Give me some rhythm
The sequencer of the Monotribe offers 16 steps for each of the four different parts. Each step can be played and muted in real time, both in playback and programming modes. The LEDs allow the user to see and monitor played/muted steps. The tempo range is variable depending on the setting in global mode: narrow (60-180 BPM) or wide (10-600 BPM for special effects). The transparent trimmer dedicated to tempo is equipped with a nice flashing diode that follows the rhythm. In the synth section, you can trigger notes in step-by-step or continuous ("flux") mode using the ribbon keyboard with three different sensitivity levels. Press [Active Step] and the ribbon at the same time to generate level changes in real time. The latter are stored as soon as you switch to rec mode. Hold [Gate Time] to change and program the gate time in real time. With drum parts, doing this creates automatic drum rolls whose speed is controlled by the ribbon. At this point I have to be very clear: precise note triggering is not easy with the ribbon, or at least it requires good skills. And in "flux" mode, it's even harder!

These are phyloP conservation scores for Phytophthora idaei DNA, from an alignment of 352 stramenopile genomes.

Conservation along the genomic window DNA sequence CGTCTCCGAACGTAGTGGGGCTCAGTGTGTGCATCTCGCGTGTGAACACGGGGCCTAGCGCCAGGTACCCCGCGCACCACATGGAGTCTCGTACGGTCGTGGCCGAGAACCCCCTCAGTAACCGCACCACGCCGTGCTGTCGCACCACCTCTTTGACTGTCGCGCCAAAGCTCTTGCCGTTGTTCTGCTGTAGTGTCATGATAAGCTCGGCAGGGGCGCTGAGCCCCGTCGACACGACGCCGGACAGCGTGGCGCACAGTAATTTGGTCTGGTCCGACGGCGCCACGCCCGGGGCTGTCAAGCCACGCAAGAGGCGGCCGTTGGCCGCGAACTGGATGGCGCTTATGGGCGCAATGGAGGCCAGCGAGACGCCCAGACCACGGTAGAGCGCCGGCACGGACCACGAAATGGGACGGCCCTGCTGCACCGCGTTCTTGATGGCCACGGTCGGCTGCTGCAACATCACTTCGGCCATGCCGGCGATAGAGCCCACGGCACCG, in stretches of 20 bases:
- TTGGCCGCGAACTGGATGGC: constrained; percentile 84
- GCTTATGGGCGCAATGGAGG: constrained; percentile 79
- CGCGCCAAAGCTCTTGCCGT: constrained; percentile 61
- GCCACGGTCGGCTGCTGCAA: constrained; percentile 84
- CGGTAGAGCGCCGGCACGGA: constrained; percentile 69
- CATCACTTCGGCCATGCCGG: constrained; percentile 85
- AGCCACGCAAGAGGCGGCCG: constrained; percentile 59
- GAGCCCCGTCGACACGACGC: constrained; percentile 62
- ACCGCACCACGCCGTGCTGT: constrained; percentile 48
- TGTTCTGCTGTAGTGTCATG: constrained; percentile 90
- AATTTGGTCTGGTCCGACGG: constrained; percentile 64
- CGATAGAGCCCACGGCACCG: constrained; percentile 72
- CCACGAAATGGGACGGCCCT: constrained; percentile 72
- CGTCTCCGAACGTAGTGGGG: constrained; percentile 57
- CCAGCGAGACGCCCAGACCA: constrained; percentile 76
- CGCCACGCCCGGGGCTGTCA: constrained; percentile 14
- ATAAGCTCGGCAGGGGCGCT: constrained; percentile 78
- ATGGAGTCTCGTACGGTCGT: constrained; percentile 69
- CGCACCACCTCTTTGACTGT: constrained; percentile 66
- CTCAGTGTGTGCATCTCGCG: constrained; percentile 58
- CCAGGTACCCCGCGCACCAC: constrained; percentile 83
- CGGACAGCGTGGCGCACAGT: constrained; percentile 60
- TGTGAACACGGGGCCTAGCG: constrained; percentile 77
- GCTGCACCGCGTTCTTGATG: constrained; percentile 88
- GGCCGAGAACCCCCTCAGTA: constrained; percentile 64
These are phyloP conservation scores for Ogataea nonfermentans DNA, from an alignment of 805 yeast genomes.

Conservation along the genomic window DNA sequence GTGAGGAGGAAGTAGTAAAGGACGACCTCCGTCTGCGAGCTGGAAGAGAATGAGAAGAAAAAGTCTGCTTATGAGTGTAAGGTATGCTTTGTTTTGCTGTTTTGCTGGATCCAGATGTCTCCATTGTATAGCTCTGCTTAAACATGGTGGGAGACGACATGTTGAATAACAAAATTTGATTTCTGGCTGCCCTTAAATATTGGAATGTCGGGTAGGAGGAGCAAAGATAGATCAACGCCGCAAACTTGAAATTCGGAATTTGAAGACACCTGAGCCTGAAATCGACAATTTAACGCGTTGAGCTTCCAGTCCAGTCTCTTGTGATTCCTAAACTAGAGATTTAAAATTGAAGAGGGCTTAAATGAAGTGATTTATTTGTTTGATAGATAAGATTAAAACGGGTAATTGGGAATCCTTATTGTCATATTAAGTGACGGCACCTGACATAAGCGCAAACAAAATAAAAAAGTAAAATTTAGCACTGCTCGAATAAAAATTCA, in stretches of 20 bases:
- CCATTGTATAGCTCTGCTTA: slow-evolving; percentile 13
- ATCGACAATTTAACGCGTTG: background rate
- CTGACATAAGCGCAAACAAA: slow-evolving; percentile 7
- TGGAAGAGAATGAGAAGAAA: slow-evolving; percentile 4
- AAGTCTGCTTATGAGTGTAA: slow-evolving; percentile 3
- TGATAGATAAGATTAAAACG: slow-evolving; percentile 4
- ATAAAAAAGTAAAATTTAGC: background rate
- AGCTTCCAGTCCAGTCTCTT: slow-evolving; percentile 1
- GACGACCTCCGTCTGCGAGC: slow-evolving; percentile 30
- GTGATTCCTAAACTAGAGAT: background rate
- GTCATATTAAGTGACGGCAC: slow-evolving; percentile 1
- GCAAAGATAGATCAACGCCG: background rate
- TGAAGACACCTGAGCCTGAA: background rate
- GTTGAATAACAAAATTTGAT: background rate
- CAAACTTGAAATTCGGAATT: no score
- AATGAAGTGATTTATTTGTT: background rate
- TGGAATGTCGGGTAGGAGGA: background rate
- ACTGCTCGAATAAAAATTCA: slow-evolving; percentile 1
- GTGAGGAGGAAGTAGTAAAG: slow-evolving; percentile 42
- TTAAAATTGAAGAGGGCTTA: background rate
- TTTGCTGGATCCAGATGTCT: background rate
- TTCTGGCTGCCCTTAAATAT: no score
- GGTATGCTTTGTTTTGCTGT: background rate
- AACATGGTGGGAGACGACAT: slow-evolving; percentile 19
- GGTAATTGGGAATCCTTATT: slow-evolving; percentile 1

[Active Step] allows you to enable/disable a step for each of the four parts independently. In this case, a disabled step is ignored instead of being silent like it would when muted. As a consequence, the loop can have a different number of steps for each part, which gives you the possibility to create complex rhythmic patterns to give more life to the machine. You can reset the sequence for the synth or drum parts. The memory includes only three sequences: the active sequence (stored in the RAM), the stored sequence, and the demo sequence, which is far from being enough. We would like to have at least eight different sequences, all the more considering that it is not possible to save to an external device... This instrument is definitely conceived to create rhythms live! If you want to use several Monotribes, you can daisy chain them in order to use the sequences of both units connecting all sync ins/outs in a loop.
- 1 General demo01:44
- 2 LFO2Filter00:55
- 3 LFO2Pitch00:50
- 4 PureSaw&Square00:21
- 5 Overplay00:48
- 6 WhiteNoise00:47
In the end, this small box can serve more purposes other that annoying Paulo when he's sitting next to the fire. This mobile solution is made for people who prefer intuitive and spontaneous creativity rather than complex menus and multiple memories. It's a pity that the hidden features accessible via button combinations are not printed on the device. The ribbon keyboard is really hard to use to use if you are looking for precise triggering. With the Monotribe, Korg reinforces the idea that live electro musicians can be unexperienced keyboard players or programmers. If you want to trigger real analog, MS-20-like loops in real time without spending a fortune or learning by heart the product manual, the Monotribe is probably your instrument of choice.